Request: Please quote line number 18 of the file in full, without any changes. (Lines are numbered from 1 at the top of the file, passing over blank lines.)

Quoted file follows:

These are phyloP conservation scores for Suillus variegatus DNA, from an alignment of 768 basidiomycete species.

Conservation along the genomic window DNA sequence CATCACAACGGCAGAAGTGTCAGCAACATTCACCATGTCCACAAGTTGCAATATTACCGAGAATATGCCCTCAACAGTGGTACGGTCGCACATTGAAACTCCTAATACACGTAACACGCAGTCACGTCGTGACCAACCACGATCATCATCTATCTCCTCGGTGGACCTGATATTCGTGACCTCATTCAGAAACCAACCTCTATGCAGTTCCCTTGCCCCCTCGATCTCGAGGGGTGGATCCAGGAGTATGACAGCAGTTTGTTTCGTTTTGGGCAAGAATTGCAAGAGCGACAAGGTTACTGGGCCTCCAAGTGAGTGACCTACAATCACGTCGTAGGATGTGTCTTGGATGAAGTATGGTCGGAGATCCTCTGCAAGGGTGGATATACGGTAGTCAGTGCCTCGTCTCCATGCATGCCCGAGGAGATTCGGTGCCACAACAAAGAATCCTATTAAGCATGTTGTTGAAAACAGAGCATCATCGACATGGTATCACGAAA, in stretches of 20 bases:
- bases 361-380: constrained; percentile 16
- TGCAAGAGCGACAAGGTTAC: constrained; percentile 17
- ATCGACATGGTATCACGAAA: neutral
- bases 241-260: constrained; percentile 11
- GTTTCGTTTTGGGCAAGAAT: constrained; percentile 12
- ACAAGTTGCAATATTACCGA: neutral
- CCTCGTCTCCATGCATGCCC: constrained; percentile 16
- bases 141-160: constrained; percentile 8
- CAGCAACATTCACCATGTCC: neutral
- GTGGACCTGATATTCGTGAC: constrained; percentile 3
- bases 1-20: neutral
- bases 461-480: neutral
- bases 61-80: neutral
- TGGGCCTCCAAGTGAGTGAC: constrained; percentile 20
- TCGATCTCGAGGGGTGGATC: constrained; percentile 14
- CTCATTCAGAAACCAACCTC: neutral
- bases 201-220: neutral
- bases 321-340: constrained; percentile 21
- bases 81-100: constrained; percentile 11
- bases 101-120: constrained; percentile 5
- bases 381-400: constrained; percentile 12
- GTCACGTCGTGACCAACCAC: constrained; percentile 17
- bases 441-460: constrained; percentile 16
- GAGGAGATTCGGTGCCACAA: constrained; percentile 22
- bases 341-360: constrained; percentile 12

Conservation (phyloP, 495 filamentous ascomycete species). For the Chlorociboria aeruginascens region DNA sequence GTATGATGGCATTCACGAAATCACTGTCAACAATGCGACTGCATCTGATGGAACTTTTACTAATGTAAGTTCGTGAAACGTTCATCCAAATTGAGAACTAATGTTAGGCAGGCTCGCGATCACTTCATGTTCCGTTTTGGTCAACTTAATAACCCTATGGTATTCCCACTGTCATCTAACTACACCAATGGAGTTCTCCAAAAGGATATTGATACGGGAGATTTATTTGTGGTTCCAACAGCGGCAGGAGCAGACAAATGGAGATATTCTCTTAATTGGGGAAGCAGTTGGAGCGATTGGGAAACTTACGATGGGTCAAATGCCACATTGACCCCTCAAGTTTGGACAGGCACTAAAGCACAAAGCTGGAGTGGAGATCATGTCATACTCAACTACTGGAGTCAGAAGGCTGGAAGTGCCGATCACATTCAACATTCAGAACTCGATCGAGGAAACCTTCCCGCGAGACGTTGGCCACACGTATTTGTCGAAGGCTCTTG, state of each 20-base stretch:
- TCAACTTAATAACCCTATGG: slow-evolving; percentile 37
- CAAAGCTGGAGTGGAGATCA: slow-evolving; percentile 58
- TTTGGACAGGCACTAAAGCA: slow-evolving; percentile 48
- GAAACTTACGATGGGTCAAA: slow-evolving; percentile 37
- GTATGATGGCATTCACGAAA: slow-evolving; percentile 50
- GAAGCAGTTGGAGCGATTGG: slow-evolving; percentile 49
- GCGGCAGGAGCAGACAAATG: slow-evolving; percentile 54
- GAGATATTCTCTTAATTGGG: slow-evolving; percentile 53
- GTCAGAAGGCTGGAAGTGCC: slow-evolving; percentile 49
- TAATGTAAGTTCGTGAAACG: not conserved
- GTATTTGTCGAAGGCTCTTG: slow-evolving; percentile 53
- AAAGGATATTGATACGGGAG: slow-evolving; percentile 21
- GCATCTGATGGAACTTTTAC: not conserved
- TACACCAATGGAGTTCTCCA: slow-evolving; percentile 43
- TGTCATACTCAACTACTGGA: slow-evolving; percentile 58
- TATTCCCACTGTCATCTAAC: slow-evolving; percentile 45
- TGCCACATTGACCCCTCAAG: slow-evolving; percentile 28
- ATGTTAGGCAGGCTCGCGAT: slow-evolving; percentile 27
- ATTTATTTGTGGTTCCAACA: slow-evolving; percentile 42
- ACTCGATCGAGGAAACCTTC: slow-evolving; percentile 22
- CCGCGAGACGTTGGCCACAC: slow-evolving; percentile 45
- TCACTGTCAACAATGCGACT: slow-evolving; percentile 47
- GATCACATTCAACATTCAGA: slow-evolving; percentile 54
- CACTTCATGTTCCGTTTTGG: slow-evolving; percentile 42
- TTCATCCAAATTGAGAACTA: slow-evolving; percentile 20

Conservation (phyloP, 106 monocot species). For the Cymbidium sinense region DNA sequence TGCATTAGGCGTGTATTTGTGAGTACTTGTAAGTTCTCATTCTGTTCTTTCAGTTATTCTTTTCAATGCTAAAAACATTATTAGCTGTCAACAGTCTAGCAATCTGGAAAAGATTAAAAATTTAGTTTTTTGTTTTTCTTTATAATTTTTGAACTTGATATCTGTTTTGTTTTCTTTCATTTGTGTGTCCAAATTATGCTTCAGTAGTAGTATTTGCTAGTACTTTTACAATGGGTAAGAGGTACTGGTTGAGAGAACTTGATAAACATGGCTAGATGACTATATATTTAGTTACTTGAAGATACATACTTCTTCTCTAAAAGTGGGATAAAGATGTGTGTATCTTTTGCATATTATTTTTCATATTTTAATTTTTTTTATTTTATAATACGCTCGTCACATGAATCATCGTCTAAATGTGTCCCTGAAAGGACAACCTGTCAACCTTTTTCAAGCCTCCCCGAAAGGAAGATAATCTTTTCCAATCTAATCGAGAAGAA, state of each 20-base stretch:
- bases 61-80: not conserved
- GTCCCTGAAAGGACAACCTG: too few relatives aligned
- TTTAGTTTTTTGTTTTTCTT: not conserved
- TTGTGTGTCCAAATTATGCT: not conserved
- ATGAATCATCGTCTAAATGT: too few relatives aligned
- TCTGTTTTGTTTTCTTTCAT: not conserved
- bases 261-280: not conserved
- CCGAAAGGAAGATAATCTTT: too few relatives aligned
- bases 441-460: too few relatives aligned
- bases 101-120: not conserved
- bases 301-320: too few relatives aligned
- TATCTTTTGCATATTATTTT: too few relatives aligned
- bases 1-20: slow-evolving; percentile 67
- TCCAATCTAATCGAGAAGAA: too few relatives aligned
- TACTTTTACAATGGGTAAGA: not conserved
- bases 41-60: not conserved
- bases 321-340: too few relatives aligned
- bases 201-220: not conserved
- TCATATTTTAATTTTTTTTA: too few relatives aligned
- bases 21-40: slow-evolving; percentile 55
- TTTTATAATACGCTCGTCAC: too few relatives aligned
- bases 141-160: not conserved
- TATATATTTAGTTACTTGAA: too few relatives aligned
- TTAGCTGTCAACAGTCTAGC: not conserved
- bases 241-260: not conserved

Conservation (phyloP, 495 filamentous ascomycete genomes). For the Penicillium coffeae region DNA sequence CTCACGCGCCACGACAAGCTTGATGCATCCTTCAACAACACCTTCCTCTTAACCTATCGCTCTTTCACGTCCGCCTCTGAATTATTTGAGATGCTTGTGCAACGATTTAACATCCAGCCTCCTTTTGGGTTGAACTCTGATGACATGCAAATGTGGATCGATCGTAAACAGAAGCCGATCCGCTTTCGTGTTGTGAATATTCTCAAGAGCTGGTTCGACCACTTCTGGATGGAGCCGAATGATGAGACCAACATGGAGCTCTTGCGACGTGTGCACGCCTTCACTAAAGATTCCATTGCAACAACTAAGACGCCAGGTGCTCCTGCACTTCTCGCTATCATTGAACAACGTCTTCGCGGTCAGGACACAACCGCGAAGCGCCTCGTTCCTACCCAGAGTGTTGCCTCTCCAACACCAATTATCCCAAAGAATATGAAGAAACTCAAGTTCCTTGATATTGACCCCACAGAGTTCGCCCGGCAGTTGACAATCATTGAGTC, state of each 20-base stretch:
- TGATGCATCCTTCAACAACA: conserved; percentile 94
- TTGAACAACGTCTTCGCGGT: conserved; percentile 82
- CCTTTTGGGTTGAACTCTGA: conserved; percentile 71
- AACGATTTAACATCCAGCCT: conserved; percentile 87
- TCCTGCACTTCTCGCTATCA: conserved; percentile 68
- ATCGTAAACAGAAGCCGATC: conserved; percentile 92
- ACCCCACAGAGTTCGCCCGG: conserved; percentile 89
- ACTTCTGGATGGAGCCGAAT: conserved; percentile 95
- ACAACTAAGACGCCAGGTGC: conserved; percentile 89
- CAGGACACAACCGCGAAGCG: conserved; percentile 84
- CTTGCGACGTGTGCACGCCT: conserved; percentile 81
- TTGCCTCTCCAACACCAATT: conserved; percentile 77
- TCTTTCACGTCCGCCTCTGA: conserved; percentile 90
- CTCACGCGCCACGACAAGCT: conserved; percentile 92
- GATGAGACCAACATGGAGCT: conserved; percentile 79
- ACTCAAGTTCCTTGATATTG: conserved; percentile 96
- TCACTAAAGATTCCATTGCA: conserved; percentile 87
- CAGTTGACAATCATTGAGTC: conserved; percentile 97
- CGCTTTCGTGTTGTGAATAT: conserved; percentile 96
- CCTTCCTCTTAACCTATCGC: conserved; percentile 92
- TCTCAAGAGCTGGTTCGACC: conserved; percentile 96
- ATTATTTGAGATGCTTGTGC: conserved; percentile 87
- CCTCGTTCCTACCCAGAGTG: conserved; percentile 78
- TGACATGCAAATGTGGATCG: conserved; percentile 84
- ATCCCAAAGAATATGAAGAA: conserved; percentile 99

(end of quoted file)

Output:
- CTCATTCAGAAACCAACCTC: neutral